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Moving back to America


Penguin Books and the American mass market
Peter Mayer Publisher
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And Penguin always, in the UK, had a kind of central European aspect to its Britishness, which I don't think most British people knew about. But the design of Penguin books was that of a Czech designer, and various people on the… in the directorate at Penguin were central Europeans. So that... it was not so crazy as all that. The New American Library had been started by a kind of faux-Englishman, Victor Weybright, who was not English at all, but he was an American who dressed like a Brit. I rarely saw him out of tweeds and his English was very stilted. To an American, I mean. And a European, Kurt Enoch from Hamburg, Germany. Those were the two principals of New American Library. It had had, before that an involvement, a very serious corporate involvement, with Ian Ballantine, who was partly a Scot and, I think, partly Jewish. There was some connection with his… in his family, with Emma Goldman, the famous social iconoclast fighter for women's rights and socialism and so on. He was partly a Scot. His father, Teddy, acted on the British stage. And so, New American Library, which I bought for Penguin, actually was a perfect fit for Penguin and it did, in a publishing sense, what Penguin could not do. It was a mass market line. Penguin, in America was what we could call there, a trade paperback publisher, which was what the British probably called a midway edition at some level. Not quite mass, not quite hardback, or not a hardback at all, but occupying a book shop shelf and sensibility.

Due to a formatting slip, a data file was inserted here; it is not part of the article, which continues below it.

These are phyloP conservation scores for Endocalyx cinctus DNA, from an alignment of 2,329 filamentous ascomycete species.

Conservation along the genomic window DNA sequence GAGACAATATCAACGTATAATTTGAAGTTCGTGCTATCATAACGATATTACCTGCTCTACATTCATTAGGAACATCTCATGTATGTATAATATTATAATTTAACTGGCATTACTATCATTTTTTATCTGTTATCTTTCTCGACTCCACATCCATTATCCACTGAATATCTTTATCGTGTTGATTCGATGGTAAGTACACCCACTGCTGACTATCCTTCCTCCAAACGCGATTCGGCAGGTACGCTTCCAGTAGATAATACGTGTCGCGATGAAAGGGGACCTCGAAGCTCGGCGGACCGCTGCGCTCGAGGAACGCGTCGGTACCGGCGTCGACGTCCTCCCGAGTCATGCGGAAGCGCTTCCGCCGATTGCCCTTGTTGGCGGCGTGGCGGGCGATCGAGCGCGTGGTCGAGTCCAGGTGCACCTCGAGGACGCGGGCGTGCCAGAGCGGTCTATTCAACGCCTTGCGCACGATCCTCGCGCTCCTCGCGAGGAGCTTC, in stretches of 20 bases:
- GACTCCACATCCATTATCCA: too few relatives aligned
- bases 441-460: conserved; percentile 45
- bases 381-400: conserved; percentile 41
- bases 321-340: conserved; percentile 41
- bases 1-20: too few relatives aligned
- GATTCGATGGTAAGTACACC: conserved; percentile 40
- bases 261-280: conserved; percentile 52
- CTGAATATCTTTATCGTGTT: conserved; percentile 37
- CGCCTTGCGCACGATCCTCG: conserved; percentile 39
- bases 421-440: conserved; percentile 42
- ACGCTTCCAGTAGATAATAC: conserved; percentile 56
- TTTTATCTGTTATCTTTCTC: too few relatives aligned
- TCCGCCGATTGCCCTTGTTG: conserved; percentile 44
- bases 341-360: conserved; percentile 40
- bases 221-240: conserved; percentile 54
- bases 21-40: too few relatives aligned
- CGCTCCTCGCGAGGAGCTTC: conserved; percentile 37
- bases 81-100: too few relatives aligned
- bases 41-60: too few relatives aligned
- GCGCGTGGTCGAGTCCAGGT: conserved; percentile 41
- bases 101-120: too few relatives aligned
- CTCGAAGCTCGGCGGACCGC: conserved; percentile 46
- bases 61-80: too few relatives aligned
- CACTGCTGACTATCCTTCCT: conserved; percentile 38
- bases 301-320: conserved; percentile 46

So that was... So Penguin, by our having bought New American Library, was now a full-service publisher. It could publish an author, it could exploit the copyright in hardback, in trade paperback through Penguin, or in the mass market through New American Library, also known as Signet. The corporate name was New American Library but the mass market imprint was Signet. And Pearson, when I came to present the opportunity of buying New American Library to them, said they would only permit me to buy the company, which I told them was essential to their dream of being important in America, if I went there myself to integrate it. And I was not unhappy with that idea, but I think it was a mistake.

Peter Mayer (1936-2018) was an American independent publisher who was president of The Overlook Press/Peter Mayer Publishers, Inc, a New York-based publishing company he founded with his father in 1971. At the time of Overlook's founding, Mayer was head of Avon Books, a large New York-based paperback publisher. There, he successfully launched the trade paperback as a viable alternative to mass market and hardcover formats. From 1978 to 1996 he was CEO of Penguin Books, where he introduced a flexible style in editorial, marketing, and production. More recently, Mayer had financially revived both Ardis, a publisher of Russian literature in English, and Duckworth, an independent publishing house in the UK.

Listeners: Christopher Sykes

Christopher Sykes is an independent documentary producer who has made a number of films about science and scientists for BBC TV, Channel Four, and PBS.

Tags: Penguin Books, America, New American Library

Duration: 4 minutes, 15 seconds

Date story recorded: September 2014-January 2015

Date story went live: 12 November 2015